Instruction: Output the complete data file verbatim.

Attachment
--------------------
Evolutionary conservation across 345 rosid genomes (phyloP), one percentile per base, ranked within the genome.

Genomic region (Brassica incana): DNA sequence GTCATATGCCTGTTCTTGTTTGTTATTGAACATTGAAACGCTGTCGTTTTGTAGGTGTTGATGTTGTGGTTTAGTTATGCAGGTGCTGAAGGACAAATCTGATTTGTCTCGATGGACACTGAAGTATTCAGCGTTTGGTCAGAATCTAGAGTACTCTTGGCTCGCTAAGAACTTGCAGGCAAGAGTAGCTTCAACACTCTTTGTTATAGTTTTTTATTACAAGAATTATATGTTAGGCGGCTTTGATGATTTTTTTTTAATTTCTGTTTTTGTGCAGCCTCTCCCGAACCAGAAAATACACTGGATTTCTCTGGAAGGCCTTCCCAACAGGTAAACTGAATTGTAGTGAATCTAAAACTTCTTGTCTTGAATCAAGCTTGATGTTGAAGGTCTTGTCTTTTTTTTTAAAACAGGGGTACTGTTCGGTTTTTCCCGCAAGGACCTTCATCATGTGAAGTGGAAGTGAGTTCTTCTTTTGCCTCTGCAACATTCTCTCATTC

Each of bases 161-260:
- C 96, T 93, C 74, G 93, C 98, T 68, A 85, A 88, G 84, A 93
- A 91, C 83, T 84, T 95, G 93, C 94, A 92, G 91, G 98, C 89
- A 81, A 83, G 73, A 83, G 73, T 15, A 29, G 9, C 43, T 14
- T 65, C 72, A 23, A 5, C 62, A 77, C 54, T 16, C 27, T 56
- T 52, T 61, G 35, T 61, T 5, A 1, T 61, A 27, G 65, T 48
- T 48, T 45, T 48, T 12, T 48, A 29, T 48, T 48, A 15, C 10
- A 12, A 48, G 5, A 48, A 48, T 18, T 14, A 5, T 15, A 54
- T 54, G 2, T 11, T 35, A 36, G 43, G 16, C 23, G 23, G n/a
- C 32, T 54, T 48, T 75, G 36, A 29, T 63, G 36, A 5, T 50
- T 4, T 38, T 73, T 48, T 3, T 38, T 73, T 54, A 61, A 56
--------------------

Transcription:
Evolutionary conservation across 345 rosid genomes (phyloP), one percentile per base, ranked within the genome.

Genomic region (Brassica incana): DNA sequence GTCATATGCCTGTTCTTGTTTGTTATTGAACATTGAAACGCTGTCGTTTTGTAGGTGTTGATGTTGTGGTTTAGTTATGCAGGTGCTGAAGGACAAATCTGATTTGTCTCGATGGACACTGAAGTATTCAGCGTTTGGTCAGAATCTAGAGTACTCTTGGCTCGCTAAGAACTTGCAGGCAAGAGTAGCTTCAACACTCTTTGTTATAGTTTTTTATTACAAGAATTATATGTTAGGCGGCTTTGATGATTTTTTTTTAATTTCTGTTTTTGTGCAGCCTCTCCCGAACCAGAAAATACACTGGATTTCTCTGGAAGGCCTTCCCAACAGGTAAACTGAATTGTAGTGAATCTAAAACTTCTTGTCTTGAATCAAGCTTGATGTTGAAGGTCTTGTCTTTTTTTTTAAAACAGGGGTACTGTTCGGTTTTTCCCGCAAGGACCTTCATCATGTGAAGTGGAAGTGAGTTCTTCTTTTGCCTCTGCAACATTCTCTCATTC

Each of bases 161-260:
- C 96, T 93, C 74, G 93, C 98, T 68, A 85, A 88, G 84, A 93
- A 91, C 83, T 84, T 95, G 93, C 94, A 92, G 91, G 98, C 89
- A 81, A 83, G 73, A 83, G 73, T 15, A 29, G 9, C 43, T 14
- T 65, C 72, A 23, A 5, C 62, A 77, C 54, T 16, C 27, T 56
- T 52, T 61, G 35, T 61, T 5, A 1, T 61, A 27, G 65, T 48
- T 48, T 45, T 48, T 12, T 48, A 29, T 48, T 48, A 15, C 10
- A 12, A 48, G 5, A 48, A 48, T 18, T 14, A 5, T 15, A 54
- T 54, G 2, T 11, T 35, A 36, G 43, G 16, C 23, G 23, G n/a
- C 32, T 54, T 48, T 75, G 36, A 29, T 63, G 36, A 5, T 50
- T 4, T 38, T 73, T 48, T 3, T 38, T 73, T 54, A 61, A 56